Dianne died last night.
I can't claim that I knew her especially well -- I'm not even sure I spelled her name right. This picture of her is snipped from a larger shot of her table at my reading, last month. And it was her table: she brought her husband, as well as her brother and his wife to hear me read, buy my book, and share drinks and conversation with a bunch of us.
I sat at their table for quite a while. I was thrilled they were there, and it was all Dianne's doing. They were a real pleasure to be with: generous conversationalists with a wide range of experiences. Which figures, because that's how I think of Dianne.
I first met her at swimming lessons, the summer before last. Her son, Josh, shared an instructor with my younger daughter, Lucy. The lessons were held at a local back yard pool during weekdays. Typically enough, I was the only man/father in the company of women/mothers. It can be a little tricky for me to initiate conversations in this environment; it's a high privilege I in no way earned, so I do tend to squirm when explaining my status as stay-home parent. But I quickly learned Dianne was a person in the habit of thinking "outside the envelope". And she was very easy to converse with.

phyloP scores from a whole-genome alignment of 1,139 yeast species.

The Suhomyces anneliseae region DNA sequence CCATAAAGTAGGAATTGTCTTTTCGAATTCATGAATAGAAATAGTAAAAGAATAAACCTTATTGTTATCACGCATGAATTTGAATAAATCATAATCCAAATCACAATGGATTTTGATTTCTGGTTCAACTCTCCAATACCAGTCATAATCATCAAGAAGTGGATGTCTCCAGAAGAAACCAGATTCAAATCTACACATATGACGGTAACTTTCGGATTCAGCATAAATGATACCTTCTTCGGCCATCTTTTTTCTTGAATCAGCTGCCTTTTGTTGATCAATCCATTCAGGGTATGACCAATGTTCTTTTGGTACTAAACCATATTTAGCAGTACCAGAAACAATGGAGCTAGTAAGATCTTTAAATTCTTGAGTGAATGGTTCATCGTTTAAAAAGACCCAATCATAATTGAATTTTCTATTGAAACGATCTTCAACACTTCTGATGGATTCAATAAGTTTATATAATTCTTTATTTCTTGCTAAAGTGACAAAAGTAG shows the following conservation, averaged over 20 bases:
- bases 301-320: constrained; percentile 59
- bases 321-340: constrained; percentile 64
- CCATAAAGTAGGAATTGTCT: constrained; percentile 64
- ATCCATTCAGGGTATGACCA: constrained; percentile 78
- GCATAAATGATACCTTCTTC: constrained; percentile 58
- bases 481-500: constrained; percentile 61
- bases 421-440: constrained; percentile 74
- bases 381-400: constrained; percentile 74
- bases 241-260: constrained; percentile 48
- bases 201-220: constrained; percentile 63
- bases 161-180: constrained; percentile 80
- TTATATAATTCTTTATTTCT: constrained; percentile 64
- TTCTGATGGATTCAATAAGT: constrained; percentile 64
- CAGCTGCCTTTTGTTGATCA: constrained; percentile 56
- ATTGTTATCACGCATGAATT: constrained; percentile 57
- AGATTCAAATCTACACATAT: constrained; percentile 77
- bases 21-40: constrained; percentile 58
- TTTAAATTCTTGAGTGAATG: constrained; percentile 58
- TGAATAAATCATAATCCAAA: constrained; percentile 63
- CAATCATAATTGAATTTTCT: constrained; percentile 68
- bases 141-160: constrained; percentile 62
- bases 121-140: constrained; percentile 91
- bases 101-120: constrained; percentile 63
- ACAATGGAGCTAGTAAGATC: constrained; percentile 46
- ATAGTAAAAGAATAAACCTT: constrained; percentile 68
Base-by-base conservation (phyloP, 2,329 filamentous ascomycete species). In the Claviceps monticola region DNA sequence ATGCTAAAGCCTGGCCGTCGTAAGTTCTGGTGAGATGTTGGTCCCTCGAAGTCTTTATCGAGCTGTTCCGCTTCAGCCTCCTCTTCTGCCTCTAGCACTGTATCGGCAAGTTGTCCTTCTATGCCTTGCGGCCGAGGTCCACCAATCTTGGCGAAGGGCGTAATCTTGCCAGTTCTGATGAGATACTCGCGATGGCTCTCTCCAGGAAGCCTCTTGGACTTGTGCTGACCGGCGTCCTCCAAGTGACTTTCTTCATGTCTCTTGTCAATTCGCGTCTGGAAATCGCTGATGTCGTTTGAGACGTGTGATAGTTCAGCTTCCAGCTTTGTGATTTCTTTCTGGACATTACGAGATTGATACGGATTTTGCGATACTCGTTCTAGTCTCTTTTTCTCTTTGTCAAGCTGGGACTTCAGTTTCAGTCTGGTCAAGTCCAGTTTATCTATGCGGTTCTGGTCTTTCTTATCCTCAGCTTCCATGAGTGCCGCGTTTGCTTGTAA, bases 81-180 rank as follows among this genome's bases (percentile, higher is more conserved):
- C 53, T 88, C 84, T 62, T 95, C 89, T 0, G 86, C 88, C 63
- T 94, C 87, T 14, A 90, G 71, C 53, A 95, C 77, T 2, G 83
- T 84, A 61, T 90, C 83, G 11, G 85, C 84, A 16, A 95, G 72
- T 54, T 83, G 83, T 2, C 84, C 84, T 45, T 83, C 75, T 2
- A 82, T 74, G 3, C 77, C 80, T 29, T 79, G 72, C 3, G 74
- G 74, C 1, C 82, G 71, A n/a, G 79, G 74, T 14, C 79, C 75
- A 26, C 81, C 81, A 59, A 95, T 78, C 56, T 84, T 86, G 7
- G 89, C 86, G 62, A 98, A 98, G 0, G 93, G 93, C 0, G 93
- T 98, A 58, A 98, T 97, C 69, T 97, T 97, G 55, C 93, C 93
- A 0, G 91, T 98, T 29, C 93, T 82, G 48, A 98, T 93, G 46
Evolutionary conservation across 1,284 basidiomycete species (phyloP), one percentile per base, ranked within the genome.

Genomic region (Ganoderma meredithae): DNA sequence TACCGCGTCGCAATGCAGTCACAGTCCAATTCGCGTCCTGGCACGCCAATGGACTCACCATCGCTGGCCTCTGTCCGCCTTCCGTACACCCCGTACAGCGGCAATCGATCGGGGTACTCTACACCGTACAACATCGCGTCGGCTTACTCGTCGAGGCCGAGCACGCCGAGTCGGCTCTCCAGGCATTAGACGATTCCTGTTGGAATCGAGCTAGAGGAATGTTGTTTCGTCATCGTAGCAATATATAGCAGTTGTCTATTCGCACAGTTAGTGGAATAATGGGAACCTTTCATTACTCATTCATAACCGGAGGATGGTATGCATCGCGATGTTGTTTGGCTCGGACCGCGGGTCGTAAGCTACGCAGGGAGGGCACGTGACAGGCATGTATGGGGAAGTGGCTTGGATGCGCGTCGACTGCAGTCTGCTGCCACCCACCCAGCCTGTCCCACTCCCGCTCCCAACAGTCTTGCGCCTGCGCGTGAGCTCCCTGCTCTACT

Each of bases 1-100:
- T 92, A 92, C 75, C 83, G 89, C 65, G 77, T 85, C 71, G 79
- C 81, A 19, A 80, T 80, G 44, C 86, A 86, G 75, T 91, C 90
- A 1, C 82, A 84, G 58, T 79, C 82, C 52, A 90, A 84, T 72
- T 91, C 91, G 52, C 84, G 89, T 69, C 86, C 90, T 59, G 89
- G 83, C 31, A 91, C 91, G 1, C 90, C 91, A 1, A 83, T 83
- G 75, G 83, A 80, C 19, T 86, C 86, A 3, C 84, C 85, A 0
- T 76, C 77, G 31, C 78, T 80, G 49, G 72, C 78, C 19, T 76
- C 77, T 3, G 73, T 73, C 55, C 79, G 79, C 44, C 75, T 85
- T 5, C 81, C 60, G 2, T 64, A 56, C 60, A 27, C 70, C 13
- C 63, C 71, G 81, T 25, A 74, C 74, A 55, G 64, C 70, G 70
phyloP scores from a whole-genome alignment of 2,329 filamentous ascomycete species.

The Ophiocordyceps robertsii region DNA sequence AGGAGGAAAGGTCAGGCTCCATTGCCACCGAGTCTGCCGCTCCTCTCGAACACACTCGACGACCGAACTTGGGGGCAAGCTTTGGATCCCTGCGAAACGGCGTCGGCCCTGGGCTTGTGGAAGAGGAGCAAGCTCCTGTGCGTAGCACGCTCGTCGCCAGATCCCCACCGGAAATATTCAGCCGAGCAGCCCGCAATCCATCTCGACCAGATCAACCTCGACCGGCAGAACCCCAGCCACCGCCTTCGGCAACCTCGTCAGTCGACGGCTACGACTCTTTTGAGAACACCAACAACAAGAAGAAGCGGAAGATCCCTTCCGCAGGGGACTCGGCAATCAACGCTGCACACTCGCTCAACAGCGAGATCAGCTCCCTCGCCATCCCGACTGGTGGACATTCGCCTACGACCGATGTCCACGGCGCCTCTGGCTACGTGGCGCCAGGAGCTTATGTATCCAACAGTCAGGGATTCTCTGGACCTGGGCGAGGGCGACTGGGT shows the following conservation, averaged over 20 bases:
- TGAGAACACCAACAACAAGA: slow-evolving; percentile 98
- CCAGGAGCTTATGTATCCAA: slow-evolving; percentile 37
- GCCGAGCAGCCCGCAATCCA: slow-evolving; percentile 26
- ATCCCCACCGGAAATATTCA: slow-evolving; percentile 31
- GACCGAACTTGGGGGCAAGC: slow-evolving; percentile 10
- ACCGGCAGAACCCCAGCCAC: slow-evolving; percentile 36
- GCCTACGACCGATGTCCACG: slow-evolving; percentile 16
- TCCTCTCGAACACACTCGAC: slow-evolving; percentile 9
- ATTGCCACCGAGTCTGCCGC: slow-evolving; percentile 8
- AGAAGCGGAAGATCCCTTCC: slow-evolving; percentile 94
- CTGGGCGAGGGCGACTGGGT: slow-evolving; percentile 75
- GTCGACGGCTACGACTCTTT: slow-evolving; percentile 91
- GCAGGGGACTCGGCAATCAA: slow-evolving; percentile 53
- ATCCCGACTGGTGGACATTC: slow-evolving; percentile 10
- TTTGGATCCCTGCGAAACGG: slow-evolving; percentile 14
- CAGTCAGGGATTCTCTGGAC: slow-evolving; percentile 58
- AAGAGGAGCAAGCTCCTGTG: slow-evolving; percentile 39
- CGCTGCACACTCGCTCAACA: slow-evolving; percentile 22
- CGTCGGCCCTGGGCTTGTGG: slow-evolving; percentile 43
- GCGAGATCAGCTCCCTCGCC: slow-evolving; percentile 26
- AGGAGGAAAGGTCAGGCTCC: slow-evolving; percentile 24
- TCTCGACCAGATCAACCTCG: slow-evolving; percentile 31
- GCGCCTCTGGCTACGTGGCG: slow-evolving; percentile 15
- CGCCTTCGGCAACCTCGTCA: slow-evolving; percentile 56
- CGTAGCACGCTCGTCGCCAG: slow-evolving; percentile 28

I last saw her a week ago, Thursday. She was tooling around town in the family car. She gave me and Lucy her usual energetic wave and happy smile.
I've never seen cancer work this fast. She was diagnosed in the summer, and the last two months, it really felt like she was being torn away from her community, to say nothing of her son and husband. Now we are all here for Josh and Bob. Now we all miss Dianne.